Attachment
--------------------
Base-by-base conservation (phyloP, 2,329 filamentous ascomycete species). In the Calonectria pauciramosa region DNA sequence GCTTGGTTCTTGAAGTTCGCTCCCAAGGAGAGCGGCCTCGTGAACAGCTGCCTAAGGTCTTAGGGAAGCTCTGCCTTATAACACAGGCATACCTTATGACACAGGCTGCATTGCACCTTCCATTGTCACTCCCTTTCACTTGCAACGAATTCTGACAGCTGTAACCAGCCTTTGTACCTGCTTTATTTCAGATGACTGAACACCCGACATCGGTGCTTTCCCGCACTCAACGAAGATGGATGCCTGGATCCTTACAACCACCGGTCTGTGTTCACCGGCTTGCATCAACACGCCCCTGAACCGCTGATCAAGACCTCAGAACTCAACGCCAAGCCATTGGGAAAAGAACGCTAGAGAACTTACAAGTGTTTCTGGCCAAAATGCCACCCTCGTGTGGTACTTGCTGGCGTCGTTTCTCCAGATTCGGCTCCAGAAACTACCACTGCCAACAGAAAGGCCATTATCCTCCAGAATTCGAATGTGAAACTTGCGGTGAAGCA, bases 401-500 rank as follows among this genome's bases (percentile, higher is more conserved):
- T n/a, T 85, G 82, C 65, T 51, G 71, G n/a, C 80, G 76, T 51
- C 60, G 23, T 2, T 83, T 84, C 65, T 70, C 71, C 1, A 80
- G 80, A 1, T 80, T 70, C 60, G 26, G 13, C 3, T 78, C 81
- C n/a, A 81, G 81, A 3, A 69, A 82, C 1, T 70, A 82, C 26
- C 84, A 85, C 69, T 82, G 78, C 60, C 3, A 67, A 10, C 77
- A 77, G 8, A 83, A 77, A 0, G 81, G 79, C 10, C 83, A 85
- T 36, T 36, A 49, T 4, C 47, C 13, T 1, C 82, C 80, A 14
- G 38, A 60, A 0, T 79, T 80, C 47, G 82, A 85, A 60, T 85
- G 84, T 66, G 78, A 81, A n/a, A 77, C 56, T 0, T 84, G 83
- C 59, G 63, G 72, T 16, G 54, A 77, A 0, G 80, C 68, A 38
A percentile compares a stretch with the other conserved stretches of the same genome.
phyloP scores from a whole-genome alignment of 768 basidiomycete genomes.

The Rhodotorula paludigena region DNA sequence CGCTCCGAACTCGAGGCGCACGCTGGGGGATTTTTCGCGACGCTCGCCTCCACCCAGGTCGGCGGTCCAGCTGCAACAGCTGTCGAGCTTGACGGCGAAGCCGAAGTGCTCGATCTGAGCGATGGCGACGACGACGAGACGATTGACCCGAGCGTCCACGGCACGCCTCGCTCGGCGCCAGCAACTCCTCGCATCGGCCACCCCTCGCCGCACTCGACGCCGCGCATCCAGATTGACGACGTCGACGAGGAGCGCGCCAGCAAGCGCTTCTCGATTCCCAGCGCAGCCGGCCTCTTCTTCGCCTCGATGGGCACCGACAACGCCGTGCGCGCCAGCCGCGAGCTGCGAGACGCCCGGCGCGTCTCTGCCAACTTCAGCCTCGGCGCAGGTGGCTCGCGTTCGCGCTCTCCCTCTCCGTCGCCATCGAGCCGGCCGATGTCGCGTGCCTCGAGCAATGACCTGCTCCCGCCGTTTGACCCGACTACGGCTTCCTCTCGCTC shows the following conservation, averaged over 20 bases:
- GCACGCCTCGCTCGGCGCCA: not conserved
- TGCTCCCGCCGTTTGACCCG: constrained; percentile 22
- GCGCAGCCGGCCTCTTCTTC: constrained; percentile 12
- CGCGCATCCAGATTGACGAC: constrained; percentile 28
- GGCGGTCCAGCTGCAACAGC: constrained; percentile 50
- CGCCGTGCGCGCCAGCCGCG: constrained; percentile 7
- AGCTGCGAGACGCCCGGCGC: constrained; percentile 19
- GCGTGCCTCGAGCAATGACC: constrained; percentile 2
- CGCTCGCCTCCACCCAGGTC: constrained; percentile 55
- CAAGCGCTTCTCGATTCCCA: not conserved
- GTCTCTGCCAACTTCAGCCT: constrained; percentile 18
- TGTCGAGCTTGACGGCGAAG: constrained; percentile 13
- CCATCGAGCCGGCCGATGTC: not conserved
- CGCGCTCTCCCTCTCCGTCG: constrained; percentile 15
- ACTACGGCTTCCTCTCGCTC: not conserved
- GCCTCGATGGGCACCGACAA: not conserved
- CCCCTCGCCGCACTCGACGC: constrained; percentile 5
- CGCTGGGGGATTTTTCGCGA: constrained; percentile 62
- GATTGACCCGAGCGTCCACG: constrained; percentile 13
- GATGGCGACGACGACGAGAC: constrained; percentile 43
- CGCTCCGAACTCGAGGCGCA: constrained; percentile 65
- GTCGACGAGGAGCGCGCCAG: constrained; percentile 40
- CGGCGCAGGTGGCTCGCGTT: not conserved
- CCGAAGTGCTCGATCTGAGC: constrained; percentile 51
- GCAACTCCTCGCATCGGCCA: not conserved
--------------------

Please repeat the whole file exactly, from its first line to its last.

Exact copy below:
Base-by-base conservation (phyloP, 2,329 filamentous ascomycete species). In the Calonectria pauciramosa region DNA sequence GCTTGGTTCTTGAAGTTCGCTCCCAAGGAGAGCGGCCTCGTGAACAGCTGCCTAAGGTCTTAGGGAAGCTCTGCCTTATAACACAGGCATACCTTATGACACAGGCTGCATTGCACCTTCCATTGTCACTCCCTTTCACTTGCAACGAATTCTGACAGCTGTAACCAGCCTTTGTACCTGCTTTATTTCAGATGACTGAACACCCGACATCGGTGCTTTCCCGCACTCAACGAAGATGGATGCCTGGATCCTTACAACCACCGGTCTGTGTTCACCGGCTTGCATCAACACGCCCCTGAACCGCTGATCAAGACCTCAGAACTCAACGCCAAGCCATTGGGAAAAGAACGCTAGAGAACTTACAAGTGTTTCTGGCCAAAATGCCACCCTCGTGTGGTACTTGCTGGCGTCGTTTCTCCAGATTCGGCTCCAGAAACTACCACTGCCAACAGAAAGGCCATTATCCTCCAGAATTCGAATGTGAAACTTGCGGTGAAGCA, bases 401-500 rank as follows among this genome's bases (percentile, higher is more conserved):
- T n/a, T 85, G 82, C 65, T 51, G 71, G n/a, C 80, G 76, T 51
- C 60, G 23, T 2, T 83, T 84, C 65, T 70, C 71, C 1, A 80
- G 80, A 1, T 80, T 70, C 60, G 26, G 13, C 3, T 78, C 81
- C n/a, A 81, G 81, A 3, A 69, A 82, C 1, T 70, A 82, C 26
- C 84, A 85, C 69, T 82, G 78, C 60, C 3, A 67, A 10, C 77
- A 77, G 8, A 83, A 77, A 0, G 81, G 79, C 10, C 83, A 85
- T 36, T 36, A 49, T 4, C 47, C 13, T 1, C 82, C 80, A 14
- G 38, A 60, A 0, T 79, T 80, C 47, G 82, A 85, A 60, T 85
- G 84, T 66, G 78, A 81, A n/a, A 77, C 56, T 0, T 84, G 83
- C 59, G 63, G 72, T 16, G 54, A 77, A 0, G 80, C 68, A 38
A percentile compares a stretch with the other conserved stretches of the same genome.
phyloP scores from a whole-genome alignment of 768 basidiomycete genomes.

The Rhodotorula paludigena region DNA sequence CGCTCCGAACTCGAGGCGCACGCTGGGGGATTTTTCGCGACGCTCGCCTCCACCCAGGTCGGCGGTCCAGCTGCAACAGCTGTCGAGCTTGACGGCGAAGCCGAAGTGCTCGATCTGAGCGATGGCGACGACGACGAGACGATTGACCCGAGCGTCCACGGCACGCCTCGCTCGGCGCCAGCAACTCCTCGCATCGGCCACCCCTCGCCGCACTCGACGCCGCGCATCCAGATTGACGACGTCGACGAGGAGCGCGCCAGCAAGCGCTTCTCGATTCCCAGCGCAGCCGGCCTCTTCTTCGCCTCGATGGGCACCGACAACGCCGTGCGCGCCAGCCGCGAGCTGCGAGACGCCCGGCGCGTCTCTGCCAACTTCAGCCTCGGCGCAGGTGGCTCGCGTTCGCGCTCTCCCTCTCCGTCGCCATCGAGCCGGCCGATGTCGCGTGCCTCGAGCAATGACCTGCTCCCGCCGTTTGACCCGACTACGGCTTCCTCTCGCTC shows the following conservation, averaged over 20 bases:
- GCACGCCTCGCTCGGCGCCA: not conserved
- TGCTCCCGCCGTTTGACCCG: constrained; percentile 22
- GCGCAGCCGGCCTCTTCTTC: constrained; percentile 12
- CGCGCATCCAGATTGACGAC: constrained; percentile 28
- GGCGGTCCAGCTGCAACAGC: constrained; percentile 50
- CGCCGTGCGCGCCAGCCGCG: constrained; percentile 7
- AGCTGCGAGACGCCCGGCGC: constrained; percentile 19
- GCGTGCCTCGAGCAATGACC: constrained; percentile 2
- CGCTCGCCTCCACCCAGGTC: constrained; percentile 55
- CAAGCGCTTCTCGATTCCCA: not conserved
- GTCTCTGCCAACTTCAGCCT: constrained; percentile 18
- TGTCGAGCTTGACGGCGAAG: constrained; percentile 13
- CCATCGAGCCGGCCGATGTC: not conserved
- CGCGCTCTCCCTCTCCGTCG: constrained; percentile 15
- ACTACGGCTTCCTCTCGCTC: not conserved
- GCCTCGATGGGCACCGACAA: not conserved
- CCCCTCGCCGCACTCGACGC: constrained; percentile 5
- CGCTGGGGGATTTTTCGCGA: constrained; percentile 62
- GATTGACCCGAGCGTCCACG: constrained; percentile 13
- GATGGCGACGACGACGAGAC: constrained; percentile 43
- CGCTCCGAACTCGAGGCGCA: constrained; percentile 65
- GTCGACGAGGAGCGCGCCAG: constrained; percentile 40
- CGGCGCAGGTGGCTCGCGTT: not conserved
- CCGAAGTGCTCGATCTGAGC: constrained; percentile 51
- GCAACTCCTCGCATCGGCCA: not conserved